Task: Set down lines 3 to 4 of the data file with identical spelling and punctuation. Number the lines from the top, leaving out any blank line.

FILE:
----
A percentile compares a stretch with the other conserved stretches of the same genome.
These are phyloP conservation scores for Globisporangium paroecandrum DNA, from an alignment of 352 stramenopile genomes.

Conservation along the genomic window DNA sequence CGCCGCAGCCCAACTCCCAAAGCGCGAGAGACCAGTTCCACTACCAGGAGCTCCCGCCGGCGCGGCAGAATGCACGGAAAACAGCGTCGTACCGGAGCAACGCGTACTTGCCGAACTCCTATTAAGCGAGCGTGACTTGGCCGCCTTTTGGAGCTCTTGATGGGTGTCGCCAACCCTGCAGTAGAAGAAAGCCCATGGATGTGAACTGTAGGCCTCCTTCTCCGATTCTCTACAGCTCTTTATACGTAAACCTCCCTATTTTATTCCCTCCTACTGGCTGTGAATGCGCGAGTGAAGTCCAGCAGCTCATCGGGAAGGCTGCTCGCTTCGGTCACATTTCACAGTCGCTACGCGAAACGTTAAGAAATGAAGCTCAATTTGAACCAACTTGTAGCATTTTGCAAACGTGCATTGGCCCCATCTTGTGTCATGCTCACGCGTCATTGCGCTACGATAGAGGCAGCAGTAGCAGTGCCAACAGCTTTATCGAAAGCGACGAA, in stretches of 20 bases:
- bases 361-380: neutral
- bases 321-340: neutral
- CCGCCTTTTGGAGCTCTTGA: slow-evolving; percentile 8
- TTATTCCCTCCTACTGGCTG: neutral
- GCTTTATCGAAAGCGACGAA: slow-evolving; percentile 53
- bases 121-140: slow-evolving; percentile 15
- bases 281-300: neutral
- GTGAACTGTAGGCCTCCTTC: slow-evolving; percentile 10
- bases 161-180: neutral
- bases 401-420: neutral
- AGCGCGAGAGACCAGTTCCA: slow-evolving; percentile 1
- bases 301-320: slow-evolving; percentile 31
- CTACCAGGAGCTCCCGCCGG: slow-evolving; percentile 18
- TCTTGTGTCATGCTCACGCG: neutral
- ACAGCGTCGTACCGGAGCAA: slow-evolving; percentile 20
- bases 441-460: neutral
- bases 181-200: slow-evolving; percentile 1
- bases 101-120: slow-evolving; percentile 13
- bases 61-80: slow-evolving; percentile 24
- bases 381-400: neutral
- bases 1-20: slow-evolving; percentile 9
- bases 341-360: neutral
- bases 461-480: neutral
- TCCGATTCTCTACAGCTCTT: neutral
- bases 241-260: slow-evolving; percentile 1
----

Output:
Conservation along the genomic window DNA sequence CGCCGCAGCCCAACTCCCAAAGCGCGAGAGACCAGTTCCACTACCAGGAGCTCCCGCCGGCGCGGCAGAATGCACGGAAAACAGCGTCGTACCGGAGCAACGCGTACTTGCCGAACTCCTATTAAGCGAGCGTGACTTGGCCGCCTTTTGGAGCTCTTGATGGGTGTCGCCAACCCTGCAGTAGAAGAAAGCCCATGGATGTGAACTGTAGGCCTCCTTCTCCGATTCTCTACAGCTCTTTATACGTAAACCTCCCTATTTTATTCCCTCCTACTGGCTGTGAATGCGCGAGTGAAGTCCAGCAGCTCATCGGGAAGGCTGCTCGCTTCGGTCACATTTCACAGTCGCTACGCGAAACGTTAAGAAATGAAGCTCAATTTGAACCAACTTGTAGCATTTTGCAAACGTGCATTGGCCCCATCTTGTGTCATGCTCACGCGTCATTGCGCTACGATAGAGGCAGCAGTAGCAGTGCCAACAGCTTTATCGAAAGCGACGAA, in stretches of 20 bases:
- bases 361-380: neutral